While browsing the excellent free-market website Division of Labour, I stumbled upon an interesting page called From ABBA to Zeppelin: Using Music to Teach Economics. In order to teach fundamental aspects of economics, lyrics from selected popular tunes are examined with an economic assignment for the listener. The lessons range from using Oasis’ “Cigarettes and Alcohol" as an example of the discouraged unemployed to rebutting Alvin Lee’s cries for income distribution in Ten Years After’s “I’d Love to Change the World." Although slightly gimmicky in nature, the lessons are well thought out and range various topics in economics while the lyrics cover enough genres to hold a sixth-form or college student’s interest. One of my favourite lessons uses “Thousands are Sailing" by The Pogues to tackle the topic of immigration:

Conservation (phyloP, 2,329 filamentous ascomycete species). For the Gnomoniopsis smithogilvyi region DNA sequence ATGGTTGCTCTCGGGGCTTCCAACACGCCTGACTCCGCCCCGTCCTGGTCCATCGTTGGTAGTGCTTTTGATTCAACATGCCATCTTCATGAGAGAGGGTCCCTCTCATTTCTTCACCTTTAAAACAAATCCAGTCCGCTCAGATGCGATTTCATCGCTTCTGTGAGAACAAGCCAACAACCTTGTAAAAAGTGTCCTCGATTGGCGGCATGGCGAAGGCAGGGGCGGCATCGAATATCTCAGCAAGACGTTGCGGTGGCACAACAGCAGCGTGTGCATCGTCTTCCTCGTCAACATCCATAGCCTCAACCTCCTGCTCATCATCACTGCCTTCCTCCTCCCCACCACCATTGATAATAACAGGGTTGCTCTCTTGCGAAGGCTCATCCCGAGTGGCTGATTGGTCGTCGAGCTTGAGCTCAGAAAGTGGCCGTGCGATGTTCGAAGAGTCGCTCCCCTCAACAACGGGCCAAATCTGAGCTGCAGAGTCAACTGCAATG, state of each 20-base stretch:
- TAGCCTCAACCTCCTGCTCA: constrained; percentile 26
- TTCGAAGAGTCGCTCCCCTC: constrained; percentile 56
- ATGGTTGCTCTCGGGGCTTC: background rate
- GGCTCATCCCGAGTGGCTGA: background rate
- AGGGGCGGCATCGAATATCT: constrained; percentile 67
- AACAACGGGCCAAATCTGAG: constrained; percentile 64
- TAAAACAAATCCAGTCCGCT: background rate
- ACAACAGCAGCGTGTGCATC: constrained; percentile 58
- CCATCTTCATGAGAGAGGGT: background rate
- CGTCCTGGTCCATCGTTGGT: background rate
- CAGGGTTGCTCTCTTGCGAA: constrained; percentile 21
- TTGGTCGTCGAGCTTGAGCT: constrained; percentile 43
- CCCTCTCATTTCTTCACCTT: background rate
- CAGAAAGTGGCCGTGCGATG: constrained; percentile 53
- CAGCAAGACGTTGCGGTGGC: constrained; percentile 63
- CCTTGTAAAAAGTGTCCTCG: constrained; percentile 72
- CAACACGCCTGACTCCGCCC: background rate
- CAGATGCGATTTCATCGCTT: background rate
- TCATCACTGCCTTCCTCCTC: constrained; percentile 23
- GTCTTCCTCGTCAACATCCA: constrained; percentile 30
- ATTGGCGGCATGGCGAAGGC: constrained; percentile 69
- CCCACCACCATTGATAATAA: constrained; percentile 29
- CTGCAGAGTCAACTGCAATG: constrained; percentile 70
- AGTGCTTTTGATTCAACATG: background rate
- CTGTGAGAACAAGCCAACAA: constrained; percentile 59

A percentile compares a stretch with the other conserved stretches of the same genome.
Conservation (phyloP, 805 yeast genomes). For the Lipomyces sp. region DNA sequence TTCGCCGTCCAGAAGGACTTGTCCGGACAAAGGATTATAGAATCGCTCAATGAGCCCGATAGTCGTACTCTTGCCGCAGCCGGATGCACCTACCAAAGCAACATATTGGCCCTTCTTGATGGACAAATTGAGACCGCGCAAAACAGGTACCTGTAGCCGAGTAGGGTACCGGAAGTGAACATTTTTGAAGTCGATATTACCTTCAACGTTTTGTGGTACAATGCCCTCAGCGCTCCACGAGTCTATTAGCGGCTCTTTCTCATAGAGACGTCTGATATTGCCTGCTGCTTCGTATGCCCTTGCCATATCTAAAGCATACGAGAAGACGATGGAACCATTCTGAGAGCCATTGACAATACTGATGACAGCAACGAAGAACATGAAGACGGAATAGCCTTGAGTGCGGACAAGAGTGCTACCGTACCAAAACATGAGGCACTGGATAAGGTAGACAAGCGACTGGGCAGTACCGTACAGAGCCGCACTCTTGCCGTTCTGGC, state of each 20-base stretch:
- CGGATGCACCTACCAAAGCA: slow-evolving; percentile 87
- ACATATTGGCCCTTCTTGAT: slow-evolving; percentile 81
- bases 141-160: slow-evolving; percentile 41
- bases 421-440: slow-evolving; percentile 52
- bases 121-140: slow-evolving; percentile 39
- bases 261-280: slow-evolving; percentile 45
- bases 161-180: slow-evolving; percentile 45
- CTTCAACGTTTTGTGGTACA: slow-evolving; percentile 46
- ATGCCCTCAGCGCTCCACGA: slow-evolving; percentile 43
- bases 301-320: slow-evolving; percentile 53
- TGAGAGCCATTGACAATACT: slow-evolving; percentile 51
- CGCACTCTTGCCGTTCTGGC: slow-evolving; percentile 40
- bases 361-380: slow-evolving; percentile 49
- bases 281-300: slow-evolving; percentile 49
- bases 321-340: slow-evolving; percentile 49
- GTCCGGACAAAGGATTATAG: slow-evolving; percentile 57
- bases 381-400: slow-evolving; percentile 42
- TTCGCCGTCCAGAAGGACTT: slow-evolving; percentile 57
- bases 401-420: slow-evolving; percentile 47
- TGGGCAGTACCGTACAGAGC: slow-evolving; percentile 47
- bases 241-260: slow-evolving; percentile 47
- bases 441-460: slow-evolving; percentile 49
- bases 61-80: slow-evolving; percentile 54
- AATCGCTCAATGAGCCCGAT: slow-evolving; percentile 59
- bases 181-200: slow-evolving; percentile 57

The island it is silent now
But the ghosts still haunt the waves
And the torch lights up a famished man
Who fortune could not save

Did you work upon the railroad
Did you rid the streets of crime
Were your dollars from the white house
Were they from the five and dime

Did the old songs taunt or cheer you
And did they still make you cry
Did you count the months and years
Or did your teardrops quickly dry

Assignment: What is the effect of emigration on the country of origin? What is the effect of immigration on the host country? Do you think most immigrants work (for example on the railroad, or as police officers) or do you think they take government assistance (dollars from the White House)? How quickly do immigrants assimilate into a new country: is it “months and years" or do their teardrops quickly dry?

Who said economics has to be the “dull science?" I’ll be waiting for the lesson where they explore fluctuations in commodity prices using The Rolling Stones’ 1971 hit “Brown Sugar." Or wait, maybe that song is about something else…